Geoffrey Boycott scores painfully-slow double hundred and gets dropped from the team

How often do we see a player hit a double ton and yet get dropped from the playing XI for the next match? Legendary England batsman-turned-commentator Geoffrey Boycott is a classic example of this cruelty. The former England-batting great had an appetite for scoring huge runs and occupying the crease for long. Known for his single-minded stonewalling and idiosyncrasies, the batsman got majority of his runs at an excruciatingly slow pace. For all these reasons, he was often described as a loner and an overly defensive selfish player. The incident which we are mentioning below underlines his reputation as all the above.

It was the first Test of 1967 series between hosts England and India at Leeds. Winning the toss, England decided to bat first. Boycott played out the entire day and remained unbeaten on 106. He did pick some pace on the second day and added another 140, as the Indian bowlers failed to get past his defence. Even though his 246 not out helped post his side a winning total of 4 for 550 declared in the first innings, the manner in which he accumulated them came under heavy criticism from all quarters.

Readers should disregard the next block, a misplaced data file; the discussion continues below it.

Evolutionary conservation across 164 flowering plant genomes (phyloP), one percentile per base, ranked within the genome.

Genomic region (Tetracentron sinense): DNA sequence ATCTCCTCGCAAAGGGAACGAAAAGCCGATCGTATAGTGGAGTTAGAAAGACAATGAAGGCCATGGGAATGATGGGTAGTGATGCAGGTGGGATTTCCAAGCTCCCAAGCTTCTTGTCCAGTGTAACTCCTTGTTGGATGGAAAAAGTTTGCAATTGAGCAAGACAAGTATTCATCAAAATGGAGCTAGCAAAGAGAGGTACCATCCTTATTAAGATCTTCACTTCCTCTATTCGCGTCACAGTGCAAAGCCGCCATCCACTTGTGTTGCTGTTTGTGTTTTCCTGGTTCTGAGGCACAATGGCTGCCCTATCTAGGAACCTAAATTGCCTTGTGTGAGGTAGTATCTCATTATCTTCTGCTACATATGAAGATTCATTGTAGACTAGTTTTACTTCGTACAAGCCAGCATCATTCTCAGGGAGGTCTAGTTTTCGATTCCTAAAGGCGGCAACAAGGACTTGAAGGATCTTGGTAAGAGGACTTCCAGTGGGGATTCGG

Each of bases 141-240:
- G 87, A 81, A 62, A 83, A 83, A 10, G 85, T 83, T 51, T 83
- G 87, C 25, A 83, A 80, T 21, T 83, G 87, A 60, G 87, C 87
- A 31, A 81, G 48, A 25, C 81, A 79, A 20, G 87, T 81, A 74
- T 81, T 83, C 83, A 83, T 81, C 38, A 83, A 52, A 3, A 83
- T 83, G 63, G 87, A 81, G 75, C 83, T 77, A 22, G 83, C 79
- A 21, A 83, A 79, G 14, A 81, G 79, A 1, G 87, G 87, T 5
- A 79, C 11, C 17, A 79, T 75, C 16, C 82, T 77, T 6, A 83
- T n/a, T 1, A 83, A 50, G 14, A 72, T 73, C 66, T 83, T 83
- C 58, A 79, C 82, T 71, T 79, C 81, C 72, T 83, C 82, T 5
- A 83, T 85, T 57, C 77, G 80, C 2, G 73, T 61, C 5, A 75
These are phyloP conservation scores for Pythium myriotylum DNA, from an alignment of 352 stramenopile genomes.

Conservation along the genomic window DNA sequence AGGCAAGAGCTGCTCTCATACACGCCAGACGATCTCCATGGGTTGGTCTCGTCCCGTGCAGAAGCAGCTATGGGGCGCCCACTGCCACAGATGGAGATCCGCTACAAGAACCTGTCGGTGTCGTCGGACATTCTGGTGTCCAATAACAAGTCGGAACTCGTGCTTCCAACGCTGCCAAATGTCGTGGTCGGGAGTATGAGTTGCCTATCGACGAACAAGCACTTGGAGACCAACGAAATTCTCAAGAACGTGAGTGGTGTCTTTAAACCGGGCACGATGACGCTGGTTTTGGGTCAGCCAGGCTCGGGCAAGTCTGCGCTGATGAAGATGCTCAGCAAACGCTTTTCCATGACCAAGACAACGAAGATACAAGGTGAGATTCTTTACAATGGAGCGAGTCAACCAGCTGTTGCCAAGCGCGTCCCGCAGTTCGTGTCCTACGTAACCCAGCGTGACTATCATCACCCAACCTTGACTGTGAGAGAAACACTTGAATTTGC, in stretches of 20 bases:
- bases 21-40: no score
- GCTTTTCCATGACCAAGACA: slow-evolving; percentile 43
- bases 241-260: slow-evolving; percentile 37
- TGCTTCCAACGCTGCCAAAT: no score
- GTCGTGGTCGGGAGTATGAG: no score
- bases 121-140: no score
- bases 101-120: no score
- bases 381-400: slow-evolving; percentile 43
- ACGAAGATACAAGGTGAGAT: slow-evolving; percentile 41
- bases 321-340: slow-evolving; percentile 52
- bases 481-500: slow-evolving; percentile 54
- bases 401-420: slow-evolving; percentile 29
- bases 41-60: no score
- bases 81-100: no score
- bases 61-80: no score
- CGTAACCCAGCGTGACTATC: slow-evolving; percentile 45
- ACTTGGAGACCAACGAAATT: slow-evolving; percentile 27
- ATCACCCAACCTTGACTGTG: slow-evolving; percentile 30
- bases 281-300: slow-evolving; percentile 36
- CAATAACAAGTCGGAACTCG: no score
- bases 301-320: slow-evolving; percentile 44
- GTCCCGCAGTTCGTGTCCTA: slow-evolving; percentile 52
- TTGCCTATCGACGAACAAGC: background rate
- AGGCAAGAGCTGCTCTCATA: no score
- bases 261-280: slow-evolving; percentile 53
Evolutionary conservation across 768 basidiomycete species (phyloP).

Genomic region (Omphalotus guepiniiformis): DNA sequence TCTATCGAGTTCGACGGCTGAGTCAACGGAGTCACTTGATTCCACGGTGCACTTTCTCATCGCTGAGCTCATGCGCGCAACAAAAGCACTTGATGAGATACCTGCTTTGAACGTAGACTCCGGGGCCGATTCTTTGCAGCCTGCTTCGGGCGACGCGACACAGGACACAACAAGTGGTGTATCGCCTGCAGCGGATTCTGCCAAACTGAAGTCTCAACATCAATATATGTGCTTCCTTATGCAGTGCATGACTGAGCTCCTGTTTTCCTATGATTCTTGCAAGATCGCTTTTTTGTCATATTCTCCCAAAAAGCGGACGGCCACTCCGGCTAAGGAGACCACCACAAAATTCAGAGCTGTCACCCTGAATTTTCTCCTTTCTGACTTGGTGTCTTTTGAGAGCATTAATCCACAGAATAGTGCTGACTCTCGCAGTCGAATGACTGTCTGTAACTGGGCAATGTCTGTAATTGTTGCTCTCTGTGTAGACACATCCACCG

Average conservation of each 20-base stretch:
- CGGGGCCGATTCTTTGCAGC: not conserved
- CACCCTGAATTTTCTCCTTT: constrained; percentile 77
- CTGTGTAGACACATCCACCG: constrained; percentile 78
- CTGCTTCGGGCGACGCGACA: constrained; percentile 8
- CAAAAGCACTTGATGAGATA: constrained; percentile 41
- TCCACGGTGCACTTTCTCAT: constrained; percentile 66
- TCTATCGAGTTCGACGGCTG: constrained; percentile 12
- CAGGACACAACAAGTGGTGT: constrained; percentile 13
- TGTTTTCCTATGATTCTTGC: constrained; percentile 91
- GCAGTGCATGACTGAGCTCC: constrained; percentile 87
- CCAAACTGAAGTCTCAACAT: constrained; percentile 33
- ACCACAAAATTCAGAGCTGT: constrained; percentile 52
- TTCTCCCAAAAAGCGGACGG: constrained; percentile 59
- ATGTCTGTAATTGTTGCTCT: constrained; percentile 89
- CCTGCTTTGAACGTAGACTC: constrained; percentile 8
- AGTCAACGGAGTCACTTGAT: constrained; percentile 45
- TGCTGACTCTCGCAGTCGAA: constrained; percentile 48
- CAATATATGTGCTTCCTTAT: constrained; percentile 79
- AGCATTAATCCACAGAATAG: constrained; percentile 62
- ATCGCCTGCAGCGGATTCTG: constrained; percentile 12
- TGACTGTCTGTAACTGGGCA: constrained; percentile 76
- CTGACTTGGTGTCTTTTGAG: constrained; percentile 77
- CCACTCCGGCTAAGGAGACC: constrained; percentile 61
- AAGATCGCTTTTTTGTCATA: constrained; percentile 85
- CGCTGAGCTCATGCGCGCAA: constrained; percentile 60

He took 555 balls and 573 minutes to get to his highest Test score, which was unacceptable even by the standards of Test cricket. Importantly, his critics argued that the Indian team had two casualties in bowling department, Rusi Surti and Bishen Singh Bedi. In these circumstances, when the opposition was already short of two strike bowlers, Boycott’s slow effort against mediocre bowling was shameful. Even as England went on to complete an easy win by six wickets, Boycott faced the ire.

He was not asked to bat in the second innings and was later dropped from the England side for the second Test. It was a big blow to the side as well as a player of Boycott’s stature, who pledged to return back. He was picked again for the third Test, where he scored 59-ball 25 and 5-ball 6 in the first and the second innings respectively. Later, on the winter tour of Caribbean, Boycott found his mojo back in the perfect playing conditions as there was no English media to hound him.